Montreal Gazette

ROY'S RETURN TO AN NHL BENCH WAS LONG OVERDUE

Canadiens' goaltendin­g legend finally gets another coaching shot with Islanders

- PAT HICKEY phickey041­2@gmail.com twitter.com/zababes1

It was a great night to be a fan at the Bell Centre.

You had a chance to give Patrick Roy a standing ovation as the giant screen showed highlights of his career in Montreal during the national anthem prior to Thursday's Canadiens-islanders game.

And you had a chance to cheer the Canadiens as Sam Montembeau­lt channelled Roy and made 43 saves as Montreal spoiled Roy's homecoming by holding on for a 4-3 victory.

It was the second straight loss for Roy, who was hired to replace Lane Lambert as head coach of the Islanders last Saturday.

It's no surprise Roy is back in the NHL after walking away from the Colorado Avalanche job in 2016.

It is a surprise that it took so long to find a job and it's a surprise that he wound up with the New York Islanders.

Roy said he was open to NHL offers after he led the Quebec Remparts to the Memorial Cup last spring and announced that he had coached his last junior game.

You would have thought teams would jump at a chance to hire a former NHL coach of the year, but Roy didn't get a sniff for any of the six jobs that changed hands in the off-season.

Three teams went for retreads — Peter Laviolette (Rangers), Andrew Brunette (Nashville) and Mike Babcock (Columbus). Three other teams hired fresh faces — Spencer Carbery (Washington), Ryan Huska (Calgary) and Greg Cronin (Anaheim).

When Babcock was forced out before the season started, Pascal Vincent got his first NHL head coaching job.

Four teams changed head coaches before Christmas and again there was a split between guys with head coaching experience — John Hynes in Minnesota and Jacques Martin in Ottawa — and newbies Drew Bannister (St. Louis) and Kris Knoblauch (Edmonton).

When Roy finally landed on Long Island, he admitted that he made a mistake in his previous stint in Colorado. He left that job because he wanted more control over personnel decisions. This time around, he said he realized that he couldn't be the coach and general manager. That was a smart thing to say because the Islanders GM is veteran Lou Lamoriello, who enjoys being in control.

Lamoriello also enjoys winning and he'll expect Roy to produce a winner — or else. The GM has shown little patience for losers. During Lamoriello's 28 years with the Devils, there were 20 coaching changes. And even winning is no guarantee of longevity. He famously fired Claude Julien in 2007 with three games remaining in the regular season. At the time, the Devils had the second-best record in the Eastern Conference.

Roy, who is the third head coach Lamoriello has hired since he named himself the Islanders' general manager in 2018, is off to a 1-2-0 start, but it's far too early to judge his performanc­e.

There are no guarantees when you fire a coach in mid-season, but it has worked out for three teams this season. The Oilers have a 25-6-0 record under Knoblauch and are currently riding a 15-game win streak. Hynes has a 16-12-1 record in Minnesota and Bannister is 10-6-1 with the Blues.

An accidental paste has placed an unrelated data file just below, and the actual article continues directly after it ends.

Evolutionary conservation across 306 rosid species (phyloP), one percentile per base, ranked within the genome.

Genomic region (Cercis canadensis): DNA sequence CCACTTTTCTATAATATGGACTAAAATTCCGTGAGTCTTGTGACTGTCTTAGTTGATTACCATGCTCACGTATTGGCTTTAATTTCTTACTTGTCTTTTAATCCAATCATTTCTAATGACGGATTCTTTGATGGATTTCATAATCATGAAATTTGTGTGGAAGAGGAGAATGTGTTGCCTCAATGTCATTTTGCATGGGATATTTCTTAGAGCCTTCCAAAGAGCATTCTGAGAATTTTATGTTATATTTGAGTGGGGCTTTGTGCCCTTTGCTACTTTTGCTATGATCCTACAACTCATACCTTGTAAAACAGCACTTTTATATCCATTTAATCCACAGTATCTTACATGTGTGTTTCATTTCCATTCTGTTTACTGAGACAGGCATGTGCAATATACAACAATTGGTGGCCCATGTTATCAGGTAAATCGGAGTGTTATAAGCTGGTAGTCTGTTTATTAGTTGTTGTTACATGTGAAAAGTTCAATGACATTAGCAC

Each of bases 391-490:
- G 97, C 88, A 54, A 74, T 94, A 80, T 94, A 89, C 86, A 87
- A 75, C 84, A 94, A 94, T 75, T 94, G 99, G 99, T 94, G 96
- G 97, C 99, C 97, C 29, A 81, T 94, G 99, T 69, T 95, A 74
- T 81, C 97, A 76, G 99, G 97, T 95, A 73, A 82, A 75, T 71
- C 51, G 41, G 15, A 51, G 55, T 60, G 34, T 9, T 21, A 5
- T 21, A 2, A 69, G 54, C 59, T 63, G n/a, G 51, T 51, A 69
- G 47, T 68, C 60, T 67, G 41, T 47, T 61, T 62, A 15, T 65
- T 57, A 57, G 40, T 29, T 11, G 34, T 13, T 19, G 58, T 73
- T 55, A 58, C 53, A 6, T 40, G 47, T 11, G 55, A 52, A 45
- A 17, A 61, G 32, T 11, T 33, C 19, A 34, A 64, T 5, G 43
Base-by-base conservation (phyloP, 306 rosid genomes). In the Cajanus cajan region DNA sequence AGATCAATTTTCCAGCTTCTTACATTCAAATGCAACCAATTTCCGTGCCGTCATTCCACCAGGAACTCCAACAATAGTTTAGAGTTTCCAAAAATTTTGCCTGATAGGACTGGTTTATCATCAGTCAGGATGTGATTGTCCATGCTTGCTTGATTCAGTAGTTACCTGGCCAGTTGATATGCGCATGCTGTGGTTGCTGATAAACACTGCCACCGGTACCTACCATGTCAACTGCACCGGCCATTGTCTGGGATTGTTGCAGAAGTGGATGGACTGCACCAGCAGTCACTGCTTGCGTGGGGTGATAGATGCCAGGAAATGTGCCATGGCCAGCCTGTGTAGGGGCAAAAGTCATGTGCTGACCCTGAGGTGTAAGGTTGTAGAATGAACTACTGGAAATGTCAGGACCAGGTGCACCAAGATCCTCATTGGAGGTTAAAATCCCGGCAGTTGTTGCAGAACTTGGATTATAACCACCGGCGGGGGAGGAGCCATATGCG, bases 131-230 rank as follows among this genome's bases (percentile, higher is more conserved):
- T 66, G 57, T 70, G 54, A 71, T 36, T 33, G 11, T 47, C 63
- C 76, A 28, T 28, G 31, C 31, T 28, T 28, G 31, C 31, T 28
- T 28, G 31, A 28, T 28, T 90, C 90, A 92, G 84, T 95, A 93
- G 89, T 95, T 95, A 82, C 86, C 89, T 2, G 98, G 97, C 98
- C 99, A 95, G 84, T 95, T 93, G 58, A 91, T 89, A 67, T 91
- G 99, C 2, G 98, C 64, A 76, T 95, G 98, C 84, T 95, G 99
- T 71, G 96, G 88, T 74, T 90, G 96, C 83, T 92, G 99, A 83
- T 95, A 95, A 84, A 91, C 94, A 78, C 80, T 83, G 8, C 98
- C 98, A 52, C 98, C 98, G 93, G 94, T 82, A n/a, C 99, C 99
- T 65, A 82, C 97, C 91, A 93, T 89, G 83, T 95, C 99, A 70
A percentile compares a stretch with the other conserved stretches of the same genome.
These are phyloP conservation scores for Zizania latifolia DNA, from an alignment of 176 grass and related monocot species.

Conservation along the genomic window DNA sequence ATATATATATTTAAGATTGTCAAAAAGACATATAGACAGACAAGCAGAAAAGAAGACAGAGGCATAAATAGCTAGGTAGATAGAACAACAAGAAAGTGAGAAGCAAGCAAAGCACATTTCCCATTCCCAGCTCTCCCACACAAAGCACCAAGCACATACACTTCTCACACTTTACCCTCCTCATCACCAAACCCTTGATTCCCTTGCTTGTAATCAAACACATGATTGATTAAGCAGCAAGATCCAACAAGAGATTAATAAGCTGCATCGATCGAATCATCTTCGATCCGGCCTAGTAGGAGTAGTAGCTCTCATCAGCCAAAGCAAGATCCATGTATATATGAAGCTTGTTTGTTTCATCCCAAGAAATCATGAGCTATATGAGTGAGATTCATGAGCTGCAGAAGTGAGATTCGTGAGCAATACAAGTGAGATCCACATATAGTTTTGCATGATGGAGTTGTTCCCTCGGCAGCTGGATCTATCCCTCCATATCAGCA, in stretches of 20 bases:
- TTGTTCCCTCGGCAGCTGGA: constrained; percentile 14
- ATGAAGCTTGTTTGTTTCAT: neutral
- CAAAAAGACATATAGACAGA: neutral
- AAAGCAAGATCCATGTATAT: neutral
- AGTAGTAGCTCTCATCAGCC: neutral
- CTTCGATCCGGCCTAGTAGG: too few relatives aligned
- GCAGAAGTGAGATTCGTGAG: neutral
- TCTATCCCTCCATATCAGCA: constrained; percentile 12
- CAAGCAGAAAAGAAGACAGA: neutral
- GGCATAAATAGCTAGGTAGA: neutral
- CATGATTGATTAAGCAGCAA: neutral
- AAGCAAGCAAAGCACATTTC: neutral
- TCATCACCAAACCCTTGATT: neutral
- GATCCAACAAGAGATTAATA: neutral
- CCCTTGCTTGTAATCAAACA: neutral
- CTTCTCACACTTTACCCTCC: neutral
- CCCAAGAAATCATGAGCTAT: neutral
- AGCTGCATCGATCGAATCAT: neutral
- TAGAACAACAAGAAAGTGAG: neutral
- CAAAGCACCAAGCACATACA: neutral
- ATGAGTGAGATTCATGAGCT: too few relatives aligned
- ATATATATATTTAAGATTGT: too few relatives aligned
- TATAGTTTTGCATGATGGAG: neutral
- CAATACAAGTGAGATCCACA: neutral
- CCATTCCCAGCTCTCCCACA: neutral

As for the Senators, they are 7-9-2 under Martin, which is an improvemen­t, but Ottawa will miss the playoffs for a seventh consecutiv­e season.

The reckoning is nigh: The investigat­ion into the alleged sexual assault of a woman by members of the 2018 national junior team is drawing to a close. The Globe and Mail reported that five players have been asked to report to the London, Ont., police.

The NHL and Hockey Canada have no comment on the matter and the London Police Service said it will hold a press conference next month to discuss the case.

When the criminal cases are disposed of, let's hope Hockey Canada goes after any guilty parties to repay the money spent on a settlement with the women involved and the legal costs associated with the scandal.

Quebec snubbed again: In case you missed it, last Saturday was Scotiabank Hockey Day in Canada. Or should we call it Hockey Day in the Rest of Canada?

This was the 24th Hockey Day and, for the 24th time in its history, the host province was not Quebec. Every other province and the three territorie­s have hosted the event at least once — Ontario has had the honour six times. This year's host city, Victoria, was the third host from British Columbia. This supposed salute to grassroots hockey has ignored the province where the game was invented and the province that has produced the most Stanley Cup winners.

It's only a matter of time before François Legault tries to throw Scotiabank out of the province and bar Ron Maclean to prevent the spread of witzelsuch­t.

 ?? PIERRE OBENDRAUF ?? Islanders coach Patrick Roy talks to his players during a timeout after the Canadiens took a 3-0 first-period lead during their game Thursday night at the Bell Centre.
PIERRE OBENDRAUF Islanders coach Patrick Roy talks to his players during a timeout after the Canadiens took a 3-0 first-period lead during their game Thursday night at the Bell Centre.
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